Maria Kirrane is a leading advocate at UCC for applying the small steps taken by the college on sustainability across the whole of the city, writes Pádraig Hoare.
When top management saw the collective groundswell of students demanding change, they bought into environmental change wholeheartedly, according to UCC’s sustainability officer Maria Kirrane.
The results of this management-student collaboration are wholly encouraging, and UCC is a microcosm of what can happen beyond its gates when everyone buys into sustainable practices, Ms Kirrane said.
“It has become part of UCC. It’s almost a unique selling point for UCC in some ways. It’s supported very much from the top also, which is critical. It started off with the students, really pushing from the ground up to what we are seeing now. Back then when it started, it was really around waste. It’s nice to see it happening again with the climate agenda.”
Ms Kirrane said: “It goes through everything in UCC, it’s part of what the Glucksman does with its schools’ outreach, it’s part of the university’s academic strategy, it’s part of our outreach strategy, so it has become part of what we do here now.
"The aim now is to continue that momentum, to change mindsets and conditioning and behaviours. We have demonstrated what is possible, we’re not perfect but we are trying new things, we are trying to challenge people. We are trying to embed that sustainability ethos into everything that we are doing.”
UCC is the only university in Ireland to make the top 10 in the UI GreenMetric World University 2018 ranking of the greenest universities in the world, and it also holds a gold-star rating from the Association for the Advancement of Sustainability in Higher Education.
UCC was ranked number one in the world for its work in assisting the UN goal of “responsible consumption and production”, and was ranked 21st in the inaugural 2019 Times Higher Education University Impact rankings in contributing towards the delivery of the UN Sustainable Development Goals.
Ms Kirrane said: “The next step now is to see how we can replicate what we are doing here and influence more broadly policy.
She said UCC, which has 20,000 students can have a huge impact.
“A university is definitely a microcosm and if you think about what we have done here, and how we have transformed over the last 10 years. It started at the bottom up, but then the top levels bought in. That is what we need globally.
“We have got that groundswell but governments and policymakers need to come on board also. It will only really achieve that transformation if it is coming from all sides,” she said.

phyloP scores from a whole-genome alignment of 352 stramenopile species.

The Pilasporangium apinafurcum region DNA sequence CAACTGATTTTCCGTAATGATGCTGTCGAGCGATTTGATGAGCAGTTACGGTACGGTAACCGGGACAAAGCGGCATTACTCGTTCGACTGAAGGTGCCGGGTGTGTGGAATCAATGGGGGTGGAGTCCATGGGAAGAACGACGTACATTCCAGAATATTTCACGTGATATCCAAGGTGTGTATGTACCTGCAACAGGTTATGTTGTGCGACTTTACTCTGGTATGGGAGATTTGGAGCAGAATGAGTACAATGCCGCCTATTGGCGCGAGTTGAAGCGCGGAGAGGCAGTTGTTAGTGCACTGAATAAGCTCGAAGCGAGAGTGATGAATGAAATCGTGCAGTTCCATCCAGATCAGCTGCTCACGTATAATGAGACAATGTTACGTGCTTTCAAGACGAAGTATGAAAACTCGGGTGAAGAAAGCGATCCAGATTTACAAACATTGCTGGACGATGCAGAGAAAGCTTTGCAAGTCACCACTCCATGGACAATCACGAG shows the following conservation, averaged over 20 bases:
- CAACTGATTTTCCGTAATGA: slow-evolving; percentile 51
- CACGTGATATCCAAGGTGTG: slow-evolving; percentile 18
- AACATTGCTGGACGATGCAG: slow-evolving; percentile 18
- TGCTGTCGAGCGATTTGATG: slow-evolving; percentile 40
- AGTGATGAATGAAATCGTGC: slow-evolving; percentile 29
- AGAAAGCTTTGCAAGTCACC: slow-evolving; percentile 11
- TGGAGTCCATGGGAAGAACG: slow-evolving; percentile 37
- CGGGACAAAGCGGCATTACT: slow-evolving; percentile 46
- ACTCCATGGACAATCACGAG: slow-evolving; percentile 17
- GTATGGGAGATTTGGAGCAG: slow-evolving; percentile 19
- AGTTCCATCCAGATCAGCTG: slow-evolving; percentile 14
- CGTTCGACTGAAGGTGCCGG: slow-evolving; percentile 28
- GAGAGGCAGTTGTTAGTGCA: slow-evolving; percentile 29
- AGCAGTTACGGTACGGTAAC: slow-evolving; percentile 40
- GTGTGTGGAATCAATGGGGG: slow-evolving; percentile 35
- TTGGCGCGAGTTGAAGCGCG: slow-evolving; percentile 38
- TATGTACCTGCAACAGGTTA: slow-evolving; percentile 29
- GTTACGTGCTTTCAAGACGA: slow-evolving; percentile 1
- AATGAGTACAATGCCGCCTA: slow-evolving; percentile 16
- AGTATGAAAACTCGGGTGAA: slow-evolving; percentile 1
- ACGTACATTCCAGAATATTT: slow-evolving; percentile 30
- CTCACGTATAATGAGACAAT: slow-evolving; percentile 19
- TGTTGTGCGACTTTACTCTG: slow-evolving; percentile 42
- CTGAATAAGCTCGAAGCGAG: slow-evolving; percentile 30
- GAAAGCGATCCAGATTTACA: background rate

Simple steps add up.
“I started this job two years ago, and one of the first things we did was implement the ban on coffee cups in the library. That was a huge challenge two years ago, and now it is part of the culture. Nobody would argue with it now. It’s as simple as changing habits, but we did try and make it easier for the students to do so,” she said.
“For short journeys, we are seeing the move towards electric vehicles, but then we have to ask ourselves, do we need to drive for those short journeys? Electric vehicles are part of the solution, but public transport, cycling, and walking have a huge role to play.
“Cork at the moment is not walkable. I walk everywhere in Cork, but it is designed for cars. Even pedestrian crossings, you’re standing there for longer than you should. Cycling, unfortunately, can be frightening in the city. There are groups that are working on that, with the Cycle Works initiative, that UCC and a lot of the big employers have signed up to in order to push for better cycling infrastructure.
“As a consumer, think about the lifecycle of what you buy. Think about what you pick up in the shop.
“If you buy a T-shirt for a euro, is that really good value if you only wear it one and then throw it out, and it ends up in a landfill.
“Ask yourself where has it come from, what was required to make it, and where is it going to end up. Thinking of the value of products in that way instead of thinking of the fastest, cheapest option is making a difference, taking that step back and asking am I really happy with this purchase? What impact is it having on the world?
“Take a bit of time. We are all moving so fast at the moment, if we take that step back, we can all make that difference.”